Special Day

Sunday, October 27, 2013     Sisters of Mercy and family members of Sr. Margaret Pittman gathered at McAuley Convent in St. John’s, NL to celebrate two events.  The Eucharist was celebrated with Monsignor John Wallis as presider.   The Mass and dinner that followed honored the Diamond Jubilee of Sr. Margaret – sixty years as a Sister of Mercy.  Margaret’s family, her sister Jessie Kirby and husband, Gerard, as well as their two daughters Mary Lou Short and Jocelyn Dunphy, were delighted to be with Margaret, having driven for over three hours from Marystown.  The sisters staff and those in residence at McAuley Convent, members of the Congregational Leadership Team, and members of Margaret’s profession group shared in a festive meal.  

In the afternoon executive members of the National Canadian Group Development and Peace, presented Margaret with a plaque in appreciation of her long-term dedication to the work of of D&P in the Marystown and Burin Peninsula area.  Margaret worked tirelessly for over fifteen years to support the international ministry of the group and to educate and encourage others in that ministry.

Margaret expressed a few words of appreciation to the group and joined them for a “cup of tea” and a piece of Jubilee cake.  It was a great day of celebration for the sisters, for Margaret and her family.



Windows in Portugal Cove Church

In the sanctuary of Holy Rosary Church, Portugal Cove, Newfoundland there are three stained glass windows. The centre and larger window is in memory of the Right Reverend Michael Anthony Fleming, OSF. The other two are in memory for Fr. Edward Troy and Fr. Thomas O’Connor who were the first two pastors of the parish, 1833 – 1844 and 1844 – 1884 respectively. St. Patrick is depicted on the window on the left and St. John the Baptist on the other. The window located at the centre of the three depicts Mary seated on a throne-like chair and holding the infant Jesus on her lap – an image much like the picture of Mary, Mother of Mercy,  that hangs in the chapel at the Mercy International Centre, 64 Lower Baggot Street, Dublin.  Mary is holding out to a monk a rosary with a black ebony cross with a smaller white cross at the centre. (Portugal Cove had been one of Bishop Fleming’s mission churches until he had more priests to send there).  It is interesting to make note of such an image considering the connection of Bishop Fleming with Catherine McAuley and the Sisters of Mercy at Baggot Street. Bishop Fleming was a Franciscan from Carrick-on- Suir who came to Newfoundland in 1823 to assist his fellow Franciscan, Bishop Thomas Scallon, in caring for the Irish Catholics in St. John’s. Bishop Fleming knew Catherine McAuley and visited Baggot Street very

often especially since he was supporting a niece, Annie Fleming and also Marianne Creedon an Irish girl whom he had sent from St. John’s to the new Mercy Institute to be formed by the foundress. The plan was that she would be professed for the establishment of a Mercy convent in St. John’s. Marianne was professed (Sister Mary Francis) in August, just a few months before Catherine McAuley died on November 11, 1841.

Catherine’s commitment to establish a foundation in Newfoundland was honored by her successor, Mother M. dePazzi, and Bishop Fleming accompanied Sister M. Francis along with Sisters Ursula Frayne and Rose Lynch back to Newfoundland. The three Sisters of Mercy and a postulant arrived in St. John’s harbour on June 3, 1842.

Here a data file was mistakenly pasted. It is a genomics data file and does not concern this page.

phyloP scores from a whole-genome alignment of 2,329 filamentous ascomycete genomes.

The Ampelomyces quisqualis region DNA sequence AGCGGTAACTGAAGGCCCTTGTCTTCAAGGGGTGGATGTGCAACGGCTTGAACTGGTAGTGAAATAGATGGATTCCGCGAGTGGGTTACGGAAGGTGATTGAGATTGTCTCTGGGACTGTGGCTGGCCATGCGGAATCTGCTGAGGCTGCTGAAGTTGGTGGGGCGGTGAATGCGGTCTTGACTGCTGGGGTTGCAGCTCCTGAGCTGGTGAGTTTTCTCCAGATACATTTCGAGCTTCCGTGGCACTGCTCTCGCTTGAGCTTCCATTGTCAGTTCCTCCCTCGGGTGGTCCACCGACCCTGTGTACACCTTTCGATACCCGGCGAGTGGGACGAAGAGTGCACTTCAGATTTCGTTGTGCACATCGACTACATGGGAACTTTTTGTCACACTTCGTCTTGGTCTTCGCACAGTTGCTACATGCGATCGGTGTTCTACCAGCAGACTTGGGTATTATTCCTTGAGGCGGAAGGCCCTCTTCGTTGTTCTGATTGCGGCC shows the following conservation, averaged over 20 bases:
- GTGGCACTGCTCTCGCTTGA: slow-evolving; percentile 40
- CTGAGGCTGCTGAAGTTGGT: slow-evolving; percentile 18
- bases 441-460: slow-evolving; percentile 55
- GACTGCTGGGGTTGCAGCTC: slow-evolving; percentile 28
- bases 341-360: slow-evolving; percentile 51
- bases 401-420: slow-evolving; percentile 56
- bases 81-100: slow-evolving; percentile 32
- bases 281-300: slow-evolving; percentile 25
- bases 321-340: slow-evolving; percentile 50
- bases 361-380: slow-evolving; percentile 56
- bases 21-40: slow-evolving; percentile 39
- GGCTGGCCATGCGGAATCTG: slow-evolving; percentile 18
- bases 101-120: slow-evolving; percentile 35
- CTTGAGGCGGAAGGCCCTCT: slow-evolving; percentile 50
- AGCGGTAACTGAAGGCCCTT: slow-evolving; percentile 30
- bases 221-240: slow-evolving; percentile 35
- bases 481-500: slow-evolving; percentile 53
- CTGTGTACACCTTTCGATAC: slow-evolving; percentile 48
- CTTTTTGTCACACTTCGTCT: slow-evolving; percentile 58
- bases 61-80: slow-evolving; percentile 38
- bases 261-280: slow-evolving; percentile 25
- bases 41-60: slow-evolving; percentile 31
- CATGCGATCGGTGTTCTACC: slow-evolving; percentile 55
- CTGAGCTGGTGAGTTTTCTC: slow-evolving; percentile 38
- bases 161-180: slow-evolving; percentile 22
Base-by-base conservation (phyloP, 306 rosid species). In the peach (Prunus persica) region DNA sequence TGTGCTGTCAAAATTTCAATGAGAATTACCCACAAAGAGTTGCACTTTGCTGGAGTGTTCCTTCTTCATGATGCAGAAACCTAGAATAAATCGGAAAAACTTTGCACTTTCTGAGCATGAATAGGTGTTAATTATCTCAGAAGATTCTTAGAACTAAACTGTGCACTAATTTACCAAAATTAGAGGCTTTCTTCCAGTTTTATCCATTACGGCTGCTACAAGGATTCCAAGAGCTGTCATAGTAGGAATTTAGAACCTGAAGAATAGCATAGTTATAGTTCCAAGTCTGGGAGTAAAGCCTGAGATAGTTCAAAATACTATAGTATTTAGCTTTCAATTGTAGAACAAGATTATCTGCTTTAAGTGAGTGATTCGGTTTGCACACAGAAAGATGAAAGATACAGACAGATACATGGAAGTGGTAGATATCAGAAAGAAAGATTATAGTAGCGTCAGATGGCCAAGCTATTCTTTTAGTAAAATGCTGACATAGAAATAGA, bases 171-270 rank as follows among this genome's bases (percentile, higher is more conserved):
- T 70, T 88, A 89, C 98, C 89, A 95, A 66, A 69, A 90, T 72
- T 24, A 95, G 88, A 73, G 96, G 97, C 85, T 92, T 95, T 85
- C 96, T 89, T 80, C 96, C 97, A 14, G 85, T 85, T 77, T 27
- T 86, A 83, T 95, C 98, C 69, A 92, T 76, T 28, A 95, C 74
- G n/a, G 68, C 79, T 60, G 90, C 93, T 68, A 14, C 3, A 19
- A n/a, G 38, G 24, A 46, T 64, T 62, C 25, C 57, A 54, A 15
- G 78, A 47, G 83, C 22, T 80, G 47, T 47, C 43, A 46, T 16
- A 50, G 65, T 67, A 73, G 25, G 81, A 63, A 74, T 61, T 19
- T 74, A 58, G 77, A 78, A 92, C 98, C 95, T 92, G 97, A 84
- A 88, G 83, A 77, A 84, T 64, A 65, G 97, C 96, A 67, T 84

Story of an Altar

On October 5, 2013, several sisters were present at Holy Rosary Parish Church in Portugal Cove, NL, for a special event. An altar of historical significance was rededicated for that Church by Archbishop Martin Currie.

Also present for the event were many parishioners, Father Ray Earle, P.P. of Holy Rosary Parish, Father Geoff Kolonel, P.P. of St. Kevin’s Parish, Goulds, and Father Leo English, P.P. of St. Teresa’s Parish.

The altar had been given to Monsignor Harold Summers by his parents Michael and Ann Summers and was initially installed in St. Teresa’s Church on Mundy Pond Road.

In the mid 1960s, with the construction of the new St. Teresa’s Church by the Redemptorists and the construction of St. Bride’s College and Mercy Generalate on the Littledale property, the altar was given by Monsignor Summers to Sister Mary Assumpta Veitch, Superior General, for the chapel at the new Generalate.

With the sale of St. Bride’s College, the altar was removed piece by piece and placed in storage at the Basilica awaiting a new home.

The altar is a masterpiece made of marble with the Last Supper sculptured on the front. When the priests of the archdiocese viewed it in storage a few years ago, Father Geoff Kolonel, then parish priest of Holy Rosary Parish, asked for it for his church in Portugal Cove and started the task of renovating his sanctuary for its installation.

Before renovations were completed, Father Ray Earle was assigned pastor of Holy Rosary Parish and he and the committee finished the work. Many of our sisters who served on Leadership Teams since the 1960s prayed daily in front of this altar.

It was breath-taking to enter Holy Rosary Church on October 5th and behold the marble altar illuminated by five small flood lights in the floor before the altar.

During the same ceremony on October 5th, a refurbished stained glass window was blessed and Father Ray was formally installed as the new pastor of Holy Rosary Parish by Archbishop Currie. After Mass we had an opportunity to meet many parishioners while enjoying a delicious lunch in the parish hall.

Many expressed their gratitude for the altar and promised to take care of it for us. We in turn stated how grateful we are that it has found such a beautiful home.


Contact: Rosemary Ryan